Though many new perennials are introduced every year, only a few become instant classics that will stand the test of time. In our thirty plus years of growing plants, we’ve seen our share of new plants come and go. Since the beginning of this century, the flow of new plants has turned into an avalanche. It’s hard even for professional growers like us to keep up. However, a good plant quickly establishes itself in the garden and in the industry, and the very best become classics. Here are a few of the very best introductions of the century so far!
1. Siberian Bugloss (Brunnera ‘Jack Frost’) – Zone 2
Chosen as the 2012 Perennial Plant of the Year for a multitude of reasons besides the fact it is pure magic in the shade garden. In spring, baby-blue, forget-me-not flower clusters are held above the beautifully frosted, crackled, deep green leaves which brighten up any woodland setting. As the season progresses, the leaves become more silver and more heart-shaped. The dark green vein pattern also becomes more distinct. ‘Jack Frost’ also withstands summer heat better than most older varieties. Stunning when paired with other shade-lovers like Hosta and Hardy Ferns and excellent in containers destined for a shady spot.
From the first time you see this perennial, it will definitely catch your eye. It is exceptionally versatile with a lovely cascading habit doing a bang up job as a groundcover, when asked to make a beautiful display spilling over a rock or retaining wall, in hanging baskets, window boxes and mixed containers. Beautiful, five-petaled, star-shaped flowers in cool blue smother the trailing stems of attractive green foliage for several weeks. It is vigorous, quick to establish and yet has a compact and dense habit. It is easy to maintain and drought tolerant once it establishes itself. You could say, an almost perfect perennial. Grows in sun to partial shade.
There’s the playing card aka The Suicide King, several movies over the years, several songs including one from Roy Orbison back in 1992, books and stage plays but none so beautiful as this Fern-Leaved Bleedingheart by the same name. It has an excellent compact habit, healthy foliage which is powdery-green and handsome all season acting as a lacy backdrop to an abundance of rose-red flowers on arching stems that last for weeks. Truly an excellent choice and performer for the partially shaded garden!
Why not invite nature into your garden? Butterflies will be constant visitors stopping by to sip nectar from the masses of bright-blue flower spikes that last all summer long. This is considered the best upright Speedwell because of its shorter habit as well as the fact the leaves on the bottom of the stems do not die out as in other varieties. ‘Royal Candles’ is a wonderful addition to any sunny border, as an edging along a path and in mixed containers. Very colourful when mass planted.
5. Cranesbill Geranium (Geranium ‘Rozanne’) – Zone 4
When she hit the stage a few years ago, she blew out the competition! Another former Perennial Plant of the Year (2008), ‘Rozanne’ makes an excellent groundcover or border perennial, remaining compact all season. The flowers are huge, long-lasting and cup-shaped in violet-blue. They feature a tiny white eye and reddish-purple veining. The foliage is finely cut and remains attractive all year turning a lovely reddish-bronze colour once cooler temperatures arrive. Considered one of the longest blooming perennials, there’s none better for today’s gardener.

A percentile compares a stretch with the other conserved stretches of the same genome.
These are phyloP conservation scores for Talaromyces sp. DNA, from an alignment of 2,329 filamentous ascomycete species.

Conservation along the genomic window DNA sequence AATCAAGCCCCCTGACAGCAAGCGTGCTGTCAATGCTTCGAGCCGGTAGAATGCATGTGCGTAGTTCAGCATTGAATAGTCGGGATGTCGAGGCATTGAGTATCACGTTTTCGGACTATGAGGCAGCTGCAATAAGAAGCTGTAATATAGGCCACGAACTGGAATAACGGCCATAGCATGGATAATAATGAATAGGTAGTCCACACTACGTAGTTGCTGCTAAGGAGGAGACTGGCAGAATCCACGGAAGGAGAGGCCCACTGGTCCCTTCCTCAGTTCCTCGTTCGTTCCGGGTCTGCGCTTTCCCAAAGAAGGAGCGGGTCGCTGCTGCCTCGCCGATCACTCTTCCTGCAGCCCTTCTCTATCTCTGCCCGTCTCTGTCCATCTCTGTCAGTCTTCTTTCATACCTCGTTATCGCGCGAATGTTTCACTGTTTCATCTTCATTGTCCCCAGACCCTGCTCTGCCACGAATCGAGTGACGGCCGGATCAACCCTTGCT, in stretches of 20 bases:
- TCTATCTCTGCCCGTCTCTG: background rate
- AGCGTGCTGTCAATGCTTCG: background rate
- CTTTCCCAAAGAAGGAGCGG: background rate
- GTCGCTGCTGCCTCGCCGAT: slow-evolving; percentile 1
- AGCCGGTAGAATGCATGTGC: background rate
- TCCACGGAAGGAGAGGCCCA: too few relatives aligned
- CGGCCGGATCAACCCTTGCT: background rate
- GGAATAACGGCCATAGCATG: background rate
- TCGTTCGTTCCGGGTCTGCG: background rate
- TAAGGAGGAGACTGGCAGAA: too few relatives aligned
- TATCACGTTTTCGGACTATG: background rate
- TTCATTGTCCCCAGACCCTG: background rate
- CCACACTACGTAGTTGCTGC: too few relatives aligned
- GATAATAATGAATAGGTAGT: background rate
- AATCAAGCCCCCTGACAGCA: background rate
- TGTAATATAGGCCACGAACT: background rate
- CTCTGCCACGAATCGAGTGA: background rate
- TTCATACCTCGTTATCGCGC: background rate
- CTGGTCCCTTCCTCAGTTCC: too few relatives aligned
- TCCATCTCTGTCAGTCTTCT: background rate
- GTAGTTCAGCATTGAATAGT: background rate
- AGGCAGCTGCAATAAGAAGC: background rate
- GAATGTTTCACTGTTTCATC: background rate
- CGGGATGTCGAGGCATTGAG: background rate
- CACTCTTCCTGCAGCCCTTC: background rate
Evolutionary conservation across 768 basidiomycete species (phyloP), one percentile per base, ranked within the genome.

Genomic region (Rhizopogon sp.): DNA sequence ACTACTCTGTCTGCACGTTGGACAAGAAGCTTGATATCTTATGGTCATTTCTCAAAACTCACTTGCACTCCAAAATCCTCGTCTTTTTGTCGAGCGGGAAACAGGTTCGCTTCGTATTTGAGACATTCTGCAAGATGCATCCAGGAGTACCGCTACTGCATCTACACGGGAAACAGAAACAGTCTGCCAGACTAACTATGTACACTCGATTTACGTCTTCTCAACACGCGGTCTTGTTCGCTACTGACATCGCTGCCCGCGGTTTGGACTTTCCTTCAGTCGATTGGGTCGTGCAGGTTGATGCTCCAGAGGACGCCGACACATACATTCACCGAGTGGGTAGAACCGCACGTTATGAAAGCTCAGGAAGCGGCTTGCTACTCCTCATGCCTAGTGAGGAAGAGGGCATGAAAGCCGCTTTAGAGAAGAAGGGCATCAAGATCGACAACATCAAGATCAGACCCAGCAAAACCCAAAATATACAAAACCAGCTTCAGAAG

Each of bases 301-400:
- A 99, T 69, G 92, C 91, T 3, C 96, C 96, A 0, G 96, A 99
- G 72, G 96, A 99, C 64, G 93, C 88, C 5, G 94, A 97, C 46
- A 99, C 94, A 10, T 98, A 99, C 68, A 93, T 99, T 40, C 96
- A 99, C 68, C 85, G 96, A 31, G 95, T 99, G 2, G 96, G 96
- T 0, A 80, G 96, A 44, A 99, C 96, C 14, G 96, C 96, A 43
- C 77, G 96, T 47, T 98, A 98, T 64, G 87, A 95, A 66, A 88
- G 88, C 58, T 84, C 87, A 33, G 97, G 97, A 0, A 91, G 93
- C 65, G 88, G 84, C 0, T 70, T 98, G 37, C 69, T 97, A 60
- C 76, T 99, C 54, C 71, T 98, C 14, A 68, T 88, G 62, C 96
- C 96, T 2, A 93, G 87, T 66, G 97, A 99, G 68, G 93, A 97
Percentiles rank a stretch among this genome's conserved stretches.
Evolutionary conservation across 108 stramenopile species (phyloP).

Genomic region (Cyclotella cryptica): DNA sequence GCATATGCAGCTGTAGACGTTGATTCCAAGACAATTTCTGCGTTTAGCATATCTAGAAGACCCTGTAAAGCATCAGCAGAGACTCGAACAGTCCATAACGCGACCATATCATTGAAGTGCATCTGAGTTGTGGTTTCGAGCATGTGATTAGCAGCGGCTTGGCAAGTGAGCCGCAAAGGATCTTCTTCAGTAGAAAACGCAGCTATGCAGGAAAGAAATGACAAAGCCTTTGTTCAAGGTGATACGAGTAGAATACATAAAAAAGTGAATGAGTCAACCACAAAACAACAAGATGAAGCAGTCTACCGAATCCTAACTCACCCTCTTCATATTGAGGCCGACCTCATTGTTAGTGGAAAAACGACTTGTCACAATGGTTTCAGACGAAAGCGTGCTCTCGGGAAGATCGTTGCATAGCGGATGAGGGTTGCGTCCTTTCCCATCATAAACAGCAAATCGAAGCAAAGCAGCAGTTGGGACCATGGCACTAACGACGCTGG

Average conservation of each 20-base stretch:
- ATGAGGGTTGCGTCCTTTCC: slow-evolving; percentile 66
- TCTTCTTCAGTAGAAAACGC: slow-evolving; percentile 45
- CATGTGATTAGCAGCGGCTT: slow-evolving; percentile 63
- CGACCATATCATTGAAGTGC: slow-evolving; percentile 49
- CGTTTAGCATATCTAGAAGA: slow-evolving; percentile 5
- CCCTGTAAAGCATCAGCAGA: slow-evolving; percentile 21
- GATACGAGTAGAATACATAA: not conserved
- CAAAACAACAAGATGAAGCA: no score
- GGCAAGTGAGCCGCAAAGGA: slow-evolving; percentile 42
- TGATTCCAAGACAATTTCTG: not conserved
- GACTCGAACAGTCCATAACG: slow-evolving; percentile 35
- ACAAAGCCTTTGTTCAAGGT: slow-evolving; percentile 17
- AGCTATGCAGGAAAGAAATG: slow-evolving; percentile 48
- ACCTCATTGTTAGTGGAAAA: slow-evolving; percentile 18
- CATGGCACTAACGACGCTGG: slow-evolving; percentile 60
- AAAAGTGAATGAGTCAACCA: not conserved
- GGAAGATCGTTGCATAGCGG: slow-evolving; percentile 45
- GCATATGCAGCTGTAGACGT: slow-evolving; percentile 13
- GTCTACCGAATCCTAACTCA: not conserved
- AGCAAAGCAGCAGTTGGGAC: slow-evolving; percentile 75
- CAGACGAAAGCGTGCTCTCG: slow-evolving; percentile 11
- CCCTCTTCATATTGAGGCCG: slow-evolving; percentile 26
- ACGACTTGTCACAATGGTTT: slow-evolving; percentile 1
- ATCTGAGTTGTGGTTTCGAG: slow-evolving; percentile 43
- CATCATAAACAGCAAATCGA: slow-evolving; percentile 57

6. Perennial Sage (Salvia nemerosa ‘Caradonna’) – Zone 3
‘Caradonna’ earns big points in the show category featuring blue-black stems and open, graceful spikes of deep violet-blue flowers in summer. It’s a repeat bloomer that is attractive to both hummingbirds and butterflies and is cold, heat, humidity and drought tolerant. A sun -lover, it looks fabulous with Achillea Moonshine (see Best Perennials of All Time). It is tough and a great all-round performer!
7. Angelina Stonecrop (Sedum rupestre ‘Angelina’) – Zone 3
If you like succulents, you will love Angelina. A low growing stonecrop, it absolutely glows in the garden producing bright golden-yellow, needle-like leaves all summer long. It’s an excellent groundcover for sunny, dry areas. The tips of the leaves become reddish-orange when cooler temperatures arrive in fall and will last throughout the winter. Although it does produce flowers, they are yellow and insignificant compared to the foliage. ‘Angelina’ is very easy to grow and care for, providing colour all season – hard to beat!
If you are looking for something bold and beautiful near a pond or in a partly shaded, moist, woodland garden, this is it! The large, rounded leaves are deep purple-black with burgundy undersides, holding their colour all season. Clusters of deep golden-yellow flowers appear in summer and are held above the leaves on strong stems. Excellent performer and very impressive!
There is new and improved and then there is the New Millennium Delphiniums, the best of both worlds. They are strong, reliable, healthy and impressive and offered in a wide range of colours. ‘Pagan Purples’ features large double flower spikes in dark blue, violet-purple and mauve. These are majestic and stunning perennials, especially when mass planted.
10. Shasta Daisy (Leucanthemum x superbum ‘Becky’) – Zone 4
What makes this perennial one of the Top 10 Best for the 21st Century? Long long bloom time and drought, heat and humidity tolerance. It starts flowering in early summer and doesn’t quit until early fall. The flowers are what you think of when you think of Shasta Daisies with white overlapping petals surrounding a large yellow centre. Classic beauty in an easy to grow perennial!